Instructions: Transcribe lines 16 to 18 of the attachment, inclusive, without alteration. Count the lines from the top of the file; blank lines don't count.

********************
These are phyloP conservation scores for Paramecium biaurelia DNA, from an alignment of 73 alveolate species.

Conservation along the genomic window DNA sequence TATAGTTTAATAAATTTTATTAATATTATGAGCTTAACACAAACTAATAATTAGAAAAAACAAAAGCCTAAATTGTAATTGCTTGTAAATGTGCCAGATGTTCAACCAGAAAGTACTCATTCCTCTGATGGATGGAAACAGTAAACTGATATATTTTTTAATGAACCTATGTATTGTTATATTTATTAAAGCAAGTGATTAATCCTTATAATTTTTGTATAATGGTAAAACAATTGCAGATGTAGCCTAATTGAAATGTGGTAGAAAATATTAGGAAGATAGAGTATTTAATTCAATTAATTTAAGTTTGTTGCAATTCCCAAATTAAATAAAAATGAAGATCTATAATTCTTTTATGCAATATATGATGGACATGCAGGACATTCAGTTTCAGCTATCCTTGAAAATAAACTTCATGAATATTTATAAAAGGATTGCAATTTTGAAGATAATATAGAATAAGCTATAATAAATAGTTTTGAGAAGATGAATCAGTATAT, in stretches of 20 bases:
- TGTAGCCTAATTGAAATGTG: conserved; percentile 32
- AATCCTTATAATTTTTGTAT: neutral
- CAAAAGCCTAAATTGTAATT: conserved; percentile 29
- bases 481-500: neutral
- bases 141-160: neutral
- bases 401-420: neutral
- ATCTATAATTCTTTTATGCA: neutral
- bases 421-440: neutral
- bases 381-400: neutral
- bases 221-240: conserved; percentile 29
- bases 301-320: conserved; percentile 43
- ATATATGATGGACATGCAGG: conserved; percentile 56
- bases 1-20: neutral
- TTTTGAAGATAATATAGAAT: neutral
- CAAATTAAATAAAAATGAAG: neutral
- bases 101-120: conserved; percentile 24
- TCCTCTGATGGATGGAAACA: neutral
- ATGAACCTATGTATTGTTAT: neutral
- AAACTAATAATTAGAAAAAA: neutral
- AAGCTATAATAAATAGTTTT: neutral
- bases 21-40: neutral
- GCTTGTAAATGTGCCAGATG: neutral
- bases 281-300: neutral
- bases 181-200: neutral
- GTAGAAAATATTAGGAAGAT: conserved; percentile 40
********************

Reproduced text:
- TTTTGAAGATAATATAGAAT: neutral
- CAAATTAAATAAAAATGAAG: neutral
- bases 101-120: conserved; percentile 24